Give greater scope for planning applications to be refused on grounds of ‘prematurity’, in order to allow suitable time and space for local authorities and neighbourhoods to develop robust plans for the future of their area.

New Homes Bonus payment

In December 2013, the Chancellor of the Exchequer, George Osborne MP, also suggested that, in future, local authorities who refused housing applications would not be eligible for the New Homes Bonus payment if these applications were granted at appeal.

Green Pits Lane
Barratt Homes has applied for outline planning permission to build up to 100 houses on this Nunney site.

This appears to be another attempt to pressure local authorities into accepting development, no matter how damaging or inappropriate it might be.

In March 2013, CPRE found at least twenty cases where major housing developments (of 10 dwellings or more) were granted planning permission in open countryside, despite being contrary to local planning policies and, more widely, the Government’s stated commitment to localism.

At the time the Government disputed our analysis, saying that the cases are not representative. Ministers have also pointed to an overall reduction in the number of appeals. But the proportion of all appeals for major housing developments (each of 10 dwellings or more) that have been allowed has steadily climbed over the past five years, from 31.7% in 2008/9 to 46% in 2012/35.

A report by Savills later in 2013 claimed that 75% of all planning appeals for ‘large’ housing developments between March 2012 and March 2013 had been allowed. This trend appears to have continued since then.

CPRE has analysed 58 appeal decisions in the 11-month period since the beginning of April 2013, and of these 39 major developments (67%), totalling around 8,700 new houses on greenfield land, have been granted.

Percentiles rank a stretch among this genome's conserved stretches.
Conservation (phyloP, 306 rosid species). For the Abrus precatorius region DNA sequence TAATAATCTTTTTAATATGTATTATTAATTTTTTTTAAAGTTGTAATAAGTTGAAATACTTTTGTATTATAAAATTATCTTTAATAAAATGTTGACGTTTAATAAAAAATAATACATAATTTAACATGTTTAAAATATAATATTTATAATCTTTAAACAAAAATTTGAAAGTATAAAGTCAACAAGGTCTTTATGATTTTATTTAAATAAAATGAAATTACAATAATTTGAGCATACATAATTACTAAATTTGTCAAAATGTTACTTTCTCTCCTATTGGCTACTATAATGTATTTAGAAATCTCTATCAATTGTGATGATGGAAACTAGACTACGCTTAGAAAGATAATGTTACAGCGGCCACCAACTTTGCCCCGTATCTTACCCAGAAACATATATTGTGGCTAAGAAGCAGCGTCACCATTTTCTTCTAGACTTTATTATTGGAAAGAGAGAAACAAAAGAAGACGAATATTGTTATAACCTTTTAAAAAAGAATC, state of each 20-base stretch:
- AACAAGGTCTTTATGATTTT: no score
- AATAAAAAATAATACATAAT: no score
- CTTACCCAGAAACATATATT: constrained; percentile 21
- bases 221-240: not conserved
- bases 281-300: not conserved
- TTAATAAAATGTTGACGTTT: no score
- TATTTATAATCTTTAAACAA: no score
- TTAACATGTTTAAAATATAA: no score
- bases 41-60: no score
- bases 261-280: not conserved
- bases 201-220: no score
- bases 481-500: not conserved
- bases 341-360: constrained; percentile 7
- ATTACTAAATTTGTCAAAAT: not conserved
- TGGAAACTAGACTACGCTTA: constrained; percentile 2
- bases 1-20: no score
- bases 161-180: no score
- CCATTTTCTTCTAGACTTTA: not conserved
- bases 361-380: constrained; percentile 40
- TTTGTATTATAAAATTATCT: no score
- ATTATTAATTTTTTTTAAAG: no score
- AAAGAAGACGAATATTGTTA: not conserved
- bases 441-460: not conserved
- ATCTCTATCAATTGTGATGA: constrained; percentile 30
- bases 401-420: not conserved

In particular, nearly half (17) of the 39 developments CPRE mentions were decided by Secretary of State Eric Pickles directly rather than by an Inspector (so called ‘recovered’ appeals), while only seven ‘recovered appeals’ for major housing development were dismissed.

Given their political stamp, such decisions are likely to have still more weight and publicity than most appeal cases decided by Inspectors. The message of these decisions is clear: since the NPPF came into force, the Government is much more likely to back a developer at appeal in most major cases. Local planning authorities are therefore likely to see these appeal decisions as precedents which they must follow.


Shaun Spiers, Chief Executive of CPRE
Shaun Spiers, Chief Executive of CPRE
Shaun Spiers, Chief Executive of CPRE, said: “This report provides firm evidence from across England that the Government’s planning reforms are not achieving their stated aims. Far from community control of local development, we are seeing councils under pressure to disregard local democracy to meet top-down targets.”

“Local authorities are having to agree fanciful housing numbers and allocate huge areas of greenfield land to meet them. Where they lack an up to date plan, the countryside is up for grabs and many villages feel under siege from developers.”

“But tragically the result is not more housing, and certainly not more affordable housing – just more aggro and less green space,” Mr Spiers added. “The Government urgently needs to rethink its planning policies. Otherwise, its defining legacy will be – in the words of Nadhim Zahawi MP – the ‘physical harm’ it does to the countryside.”

He noted that in recent weeks there have been some signs that Ministers are willing to do more to promote brownfield development and protect the Green Belt.

“This is welcome, but much more needs to be done to protect the countryside, put communities back in the driving seat, and build the new homes the country needs,” Shaun Spiers concluded.

The full report is available online.

How can you help?

The Campaign for the Protection of Rural England would like you sign its charter online and make a donation to help it protect the countryside from inappropriate developments.